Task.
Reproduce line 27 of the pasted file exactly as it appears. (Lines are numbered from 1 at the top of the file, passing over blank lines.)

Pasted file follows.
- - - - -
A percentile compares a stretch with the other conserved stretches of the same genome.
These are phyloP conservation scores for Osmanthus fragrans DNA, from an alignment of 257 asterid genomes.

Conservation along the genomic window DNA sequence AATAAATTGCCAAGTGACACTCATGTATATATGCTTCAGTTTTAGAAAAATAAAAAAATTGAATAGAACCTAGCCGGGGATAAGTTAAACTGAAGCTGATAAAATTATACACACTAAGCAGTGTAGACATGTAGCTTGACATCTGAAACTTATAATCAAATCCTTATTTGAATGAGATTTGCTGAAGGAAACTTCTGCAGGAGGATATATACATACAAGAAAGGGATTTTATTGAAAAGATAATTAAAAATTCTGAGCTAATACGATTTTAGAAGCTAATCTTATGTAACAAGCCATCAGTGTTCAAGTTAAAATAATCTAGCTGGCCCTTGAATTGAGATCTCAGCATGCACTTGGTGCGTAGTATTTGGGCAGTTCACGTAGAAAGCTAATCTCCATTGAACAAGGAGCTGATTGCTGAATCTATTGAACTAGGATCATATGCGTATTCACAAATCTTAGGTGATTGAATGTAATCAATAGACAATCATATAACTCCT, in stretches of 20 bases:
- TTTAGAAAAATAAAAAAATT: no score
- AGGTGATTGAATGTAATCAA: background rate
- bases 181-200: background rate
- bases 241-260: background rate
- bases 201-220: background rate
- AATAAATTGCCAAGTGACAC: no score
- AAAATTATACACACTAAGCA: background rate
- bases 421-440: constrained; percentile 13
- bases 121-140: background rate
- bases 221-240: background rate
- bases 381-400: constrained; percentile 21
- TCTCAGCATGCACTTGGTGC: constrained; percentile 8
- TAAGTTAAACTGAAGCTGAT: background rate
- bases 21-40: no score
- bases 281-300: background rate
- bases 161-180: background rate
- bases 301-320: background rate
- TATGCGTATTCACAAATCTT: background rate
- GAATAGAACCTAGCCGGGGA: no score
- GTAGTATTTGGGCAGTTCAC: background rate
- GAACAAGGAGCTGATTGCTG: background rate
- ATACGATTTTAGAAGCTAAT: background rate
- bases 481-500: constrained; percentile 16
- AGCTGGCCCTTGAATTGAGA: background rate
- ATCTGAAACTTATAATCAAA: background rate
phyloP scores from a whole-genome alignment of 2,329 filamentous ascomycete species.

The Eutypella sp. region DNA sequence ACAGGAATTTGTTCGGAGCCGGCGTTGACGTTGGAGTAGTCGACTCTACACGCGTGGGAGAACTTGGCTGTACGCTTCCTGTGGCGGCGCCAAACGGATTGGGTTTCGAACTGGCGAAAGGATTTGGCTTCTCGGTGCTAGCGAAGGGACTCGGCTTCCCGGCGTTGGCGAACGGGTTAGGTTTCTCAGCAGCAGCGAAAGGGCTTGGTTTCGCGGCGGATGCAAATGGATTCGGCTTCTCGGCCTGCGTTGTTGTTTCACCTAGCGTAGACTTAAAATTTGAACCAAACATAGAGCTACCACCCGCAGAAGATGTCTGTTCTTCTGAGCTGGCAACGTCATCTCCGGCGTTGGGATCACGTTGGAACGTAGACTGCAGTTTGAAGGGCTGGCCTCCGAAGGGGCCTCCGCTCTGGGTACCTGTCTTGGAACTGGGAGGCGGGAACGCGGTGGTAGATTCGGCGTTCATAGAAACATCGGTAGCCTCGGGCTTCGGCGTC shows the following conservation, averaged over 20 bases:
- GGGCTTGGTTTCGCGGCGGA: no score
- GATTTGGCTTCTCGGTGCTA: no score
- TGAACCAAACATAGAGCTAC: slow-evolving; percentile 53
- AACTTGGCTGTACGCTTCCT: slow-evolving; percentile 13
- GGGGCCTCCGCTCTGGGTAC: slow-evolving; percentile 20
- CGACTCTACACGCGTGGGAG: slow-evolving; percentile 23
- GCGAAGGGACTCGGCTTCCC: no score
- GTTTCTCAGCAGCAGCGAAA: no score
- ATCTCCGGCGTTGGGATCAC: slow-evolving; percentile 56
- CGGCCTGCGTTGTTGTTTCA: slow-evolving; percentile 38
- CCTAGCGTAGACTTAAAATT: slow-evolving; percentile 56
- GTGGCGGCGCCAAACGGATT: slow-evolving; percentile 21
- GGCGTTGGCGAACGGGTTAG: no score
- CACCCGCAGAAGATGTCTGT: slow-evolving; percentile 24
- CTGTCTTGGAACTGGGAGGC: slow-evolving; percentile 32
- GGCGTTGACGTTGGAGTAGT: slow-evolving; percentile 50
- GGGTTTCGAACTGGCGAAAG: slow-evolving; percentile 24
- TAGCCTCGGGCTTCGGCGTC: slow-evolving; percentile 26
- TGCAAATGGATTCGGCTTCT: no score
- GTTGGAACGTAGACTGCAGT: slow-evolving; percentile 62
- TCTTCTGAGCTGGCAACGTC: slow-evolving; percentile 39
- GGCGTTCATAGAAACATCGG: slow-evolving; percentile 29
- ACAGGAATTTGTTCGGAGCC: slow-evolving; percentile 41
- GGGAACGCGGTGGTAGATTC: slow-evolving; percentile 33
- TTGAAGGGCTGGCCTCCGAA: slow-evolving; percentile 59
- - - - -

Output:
- AGCTGGCCCTTGAATTGAGA: background rate